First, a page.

LNG exports move forward in Washington. The Senate is approaching a final vote on another sweeping piece of legislation that would strengthen the nation’s energy future by, in part, streamlining the federal approval process of U.S. liquefied natural gas exports. Similar to forecasts for crude, LNG exports, if expedited, are projected to deliver strong economic advantages from coast to coast including more jobs and bolstered economic revenue. The bipartisan “Energy Policy Modernization Act” was introduced last summer by Senator Lisa Murkowski, Chairwoman of the Senate Committee on Energy and Natural Resources, and Senator Maria Cantwell (D-Washington). Significantly, this bill is the first major overhaul of policies effecting the U.S. energy sector since 2007. But in a sea of hotly debated amendments, the provision on LNG exports continues to hold strong with steadfast bipartisan support. The goal is simple: alter a federal review process riddled with bureaucratic delays.

Sen. Lisa Murkowski has introduced an amendment to the Senate omnibus energy bill (S. 2012) that would give developers of the Alaska LNG Project greater flexibility to decide where to route a proposed 800-mile gas pipeline project. Murkowski’s amendment could be brought to the Senate floor for a vote this week as the lawmakers conclude work on the broad energy package. Supporters of the amendment say the change would give project developers greater latitude in choosing the safest and easiest route to build the pipeline. (“Reprinted from E&E Daily with permission from Environment & Energy Publishing, LLC 202-628-6500”)

With this amendment, Sen. Murkowski has helped the AKLNG megaproject significantly! Allowing industry leaders to do what they do best—build megaprojects—without unnecessary restrictions will make for a safer, more efficient, and cheaper energy system in the long run.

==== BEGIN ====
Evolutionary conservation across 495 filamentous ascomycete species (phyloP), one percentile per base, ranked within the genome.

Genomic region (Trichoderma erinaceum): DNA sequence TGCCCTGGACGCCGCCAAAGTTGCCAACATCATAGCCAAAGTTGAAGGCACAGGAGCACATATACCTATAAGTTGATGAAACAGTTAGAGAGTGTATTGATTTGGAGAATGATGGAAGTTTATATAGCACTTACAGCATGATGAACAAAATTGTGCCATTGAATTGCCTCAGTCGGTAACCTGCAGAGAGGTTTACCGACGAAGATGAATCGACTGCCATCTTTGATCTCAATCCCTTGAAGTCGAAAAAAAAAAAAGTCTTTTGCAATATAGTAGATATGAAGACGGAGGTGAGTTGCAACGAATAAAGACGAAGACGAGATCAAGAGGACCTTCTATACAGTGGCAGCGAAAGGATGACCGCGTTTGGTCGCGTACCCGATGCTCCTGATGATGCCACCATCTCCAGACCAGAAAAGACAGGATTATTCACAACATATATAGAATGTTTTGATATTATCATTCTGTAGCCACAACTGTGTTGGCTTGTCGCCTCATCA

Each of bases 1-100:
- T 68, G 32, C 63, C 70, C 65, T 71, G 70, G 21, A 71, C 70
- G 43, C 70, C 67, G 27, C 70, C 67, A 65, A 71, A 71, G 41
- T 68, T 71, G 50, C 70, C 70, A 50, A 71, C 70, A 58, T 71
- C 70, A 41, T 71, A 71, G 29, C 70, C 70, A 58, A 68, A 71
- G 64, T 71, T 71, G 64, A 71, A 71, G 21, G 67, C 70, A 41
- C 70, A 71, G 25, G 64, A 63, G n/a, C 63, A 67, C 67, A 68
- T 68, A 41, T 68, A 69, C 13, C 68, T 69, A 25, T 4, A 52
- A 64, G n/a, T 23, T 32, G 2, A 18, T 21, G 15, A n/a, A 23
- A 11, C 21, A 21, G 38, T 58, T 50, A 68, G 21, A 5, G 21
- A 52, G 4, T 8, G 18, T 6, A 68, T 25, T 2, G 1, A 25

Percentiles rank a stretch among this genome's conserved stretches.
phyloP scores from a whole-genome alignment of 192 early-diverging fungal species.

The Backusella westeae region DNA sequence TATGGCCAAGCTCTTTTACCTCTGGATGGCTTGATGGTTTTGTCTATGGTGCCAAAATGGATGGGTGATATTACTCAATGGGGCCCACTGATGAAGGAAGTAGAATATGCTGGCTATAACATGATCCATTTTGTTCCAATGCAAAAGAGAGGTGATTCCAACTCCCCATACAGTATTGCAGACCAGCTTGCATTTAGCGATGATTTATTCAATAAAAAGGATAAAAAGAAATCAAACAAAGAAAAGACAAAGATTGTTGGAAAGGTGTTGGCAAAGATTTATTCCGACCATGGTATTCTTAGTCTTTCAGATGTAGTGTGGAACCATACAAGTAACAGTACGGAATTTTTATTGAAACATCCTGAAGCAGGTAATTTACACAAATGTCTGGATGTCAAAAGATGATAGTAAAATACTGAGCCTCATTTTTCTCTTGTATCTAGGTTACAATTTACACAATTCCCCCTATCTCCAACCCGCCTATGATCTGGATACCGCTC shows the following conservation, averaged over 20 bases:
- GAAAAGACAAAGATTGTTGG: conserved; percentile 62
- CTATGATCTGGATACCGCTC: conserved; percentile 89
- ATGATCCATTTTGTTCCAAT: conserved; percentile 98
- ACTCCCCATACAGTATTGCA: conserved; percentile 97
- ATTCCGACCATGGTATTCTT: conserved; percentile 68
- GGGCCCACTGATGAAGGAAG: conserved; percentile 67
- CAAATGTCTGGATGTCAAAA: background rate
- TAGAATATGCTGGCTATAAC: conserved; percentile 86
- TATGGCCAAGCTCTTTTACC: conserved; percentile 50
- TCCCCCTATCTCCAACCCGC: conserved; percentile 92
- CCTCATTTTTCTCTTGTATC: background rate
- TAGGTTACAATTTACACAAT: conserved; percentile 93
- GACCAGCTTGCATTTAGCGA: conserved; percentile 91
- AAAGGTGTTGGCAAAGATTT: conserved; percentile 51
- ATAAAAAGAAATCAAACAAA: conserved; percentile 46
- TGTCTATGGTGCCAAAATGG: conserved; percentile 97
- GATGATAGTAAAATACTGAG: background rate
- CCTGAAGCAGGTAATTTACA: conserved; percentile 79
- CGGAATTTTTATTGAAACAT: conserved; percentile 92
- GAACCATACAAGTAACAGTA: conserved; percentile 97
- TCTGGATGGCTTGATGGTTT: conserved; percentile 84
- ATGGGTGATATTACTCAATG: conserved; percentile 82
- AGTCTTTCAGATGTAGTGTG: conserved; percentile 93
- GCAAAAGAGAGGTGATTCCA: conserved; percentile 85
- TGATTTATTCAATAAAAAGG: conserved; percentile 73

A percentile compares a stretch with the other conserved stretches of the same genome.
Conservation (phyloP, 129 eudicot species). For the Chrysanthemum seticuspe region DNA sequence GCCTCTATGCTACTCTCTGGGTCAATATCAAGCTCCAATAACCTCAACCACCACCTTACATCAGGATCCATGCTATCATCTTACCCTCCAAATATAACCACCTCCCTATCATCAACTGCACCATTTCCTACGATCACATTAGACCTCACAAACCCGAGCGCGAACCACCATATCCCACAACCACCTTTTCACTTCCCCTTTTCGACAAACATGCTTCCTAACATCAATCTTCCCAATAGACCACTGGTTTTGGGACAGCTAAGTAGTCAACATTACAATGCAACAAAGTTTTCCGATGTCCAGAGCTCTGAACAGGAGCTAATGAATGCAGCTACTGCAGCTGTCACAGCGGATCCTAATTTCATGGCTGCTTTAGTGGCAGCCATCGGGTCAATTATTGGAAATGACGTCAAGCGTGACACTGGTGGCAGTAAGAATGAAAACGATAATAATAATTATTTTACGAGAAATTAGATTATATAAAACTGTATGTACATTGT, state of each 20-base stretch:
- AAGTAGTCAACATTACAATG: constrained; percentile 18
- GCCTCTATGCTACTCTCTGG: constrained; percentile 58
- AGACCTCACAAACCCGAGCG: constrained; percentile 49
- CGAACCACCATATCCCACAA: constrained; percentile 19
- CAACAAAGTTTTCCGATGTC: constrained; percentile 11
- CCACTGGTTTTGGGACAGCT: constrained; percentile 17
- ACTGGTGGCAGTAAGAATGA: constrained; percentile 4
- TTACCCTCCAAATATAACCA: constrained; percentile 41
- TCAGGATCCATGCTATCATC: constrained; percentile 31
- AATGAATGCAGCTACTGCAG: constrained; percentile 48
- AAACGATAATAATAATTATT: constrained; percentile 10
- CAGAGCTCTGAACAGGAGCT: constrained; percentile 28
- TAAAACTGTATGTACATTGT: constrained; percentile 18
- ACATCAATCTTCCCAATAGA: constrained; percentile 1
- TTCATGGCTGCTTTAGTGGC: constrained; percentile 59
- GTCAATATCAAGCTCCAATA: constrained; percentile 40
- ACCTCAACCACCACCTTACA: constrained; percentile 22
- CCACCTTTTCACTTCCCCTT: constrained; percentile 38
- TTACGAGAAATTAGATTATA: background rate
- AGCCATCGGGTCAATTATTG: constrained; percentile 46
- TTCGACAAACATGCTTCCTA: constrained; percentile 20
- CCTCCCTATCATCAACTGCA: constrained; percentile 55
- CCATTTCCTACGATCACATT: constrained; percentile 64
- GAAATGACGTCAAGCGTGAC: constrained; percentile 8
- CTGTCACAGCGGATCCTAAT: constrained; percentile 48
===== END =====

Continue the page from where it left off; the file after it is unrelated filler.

Two federal agencies have weighed in on the potential impacts the proposed Donlin Creek mine could have on subsistence along the Kuskokwim River. KYUK-FM reports that Donlin Gold LLC estimates it could excavate about 34 million ounces of gold over three decades from the proposed open pit mine near the village of Crooked Creek. Plans for the mine project include barging on the Kuskokwim River and a natural gas pipeline spanning 300 miles to Cook Inlet.

Headlamp fully supports the Donlin Gold project, and specifically their alternative (number 2) proposal laid out in the Draft EIS that is undergoing public testimony across the state. Headlamp hopes that the US Army Corps of Engineers’ assessment, that the mine would have a minor to moderate impact on subsistence practices and resources, is relied upon. The positive impacts, like high paying jobs, new affordable energy sources, and new state revenue, from Donlin Gold are likely to be enormous and would greatly benefit South Western Alaska; a region with the highest unemployment rates in the state.


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First Reads

Paying the Price in the Last Frontier
US News and World Report, Pete Sepp, February 2, 2016

State budgets and the false ‘sustainable’ number that never dies
Alaska Dispatch News, Dermot Cole, February 2, 2016

Congress passes Coast Guard bill transferring federal lands to Alaska Natives
Alaska Dispatch News, Erica Martinson, February 2, 2016

U.S. Energy Exports: First Comes Crude, Then Comes LNG
Forbes, Brigham McCown, February 3, 2016

Political groups that supported Walker violated law, settlement says
Alaska Dispatch News, Alex DeMarban, February 2, 2016

Questions emerge about constitutionality of governor’s Permanent Fund proposal
KTUU, Austin Baird, February 2, 2016

Federal agencies consider Donlin Creek mine impacts on subsistence
KTUU, February 2, 2016

Alaska’s education spending still outpaces the rest of the US by far
Alaska Dispatch News, Erica Martinson, February 2, 2016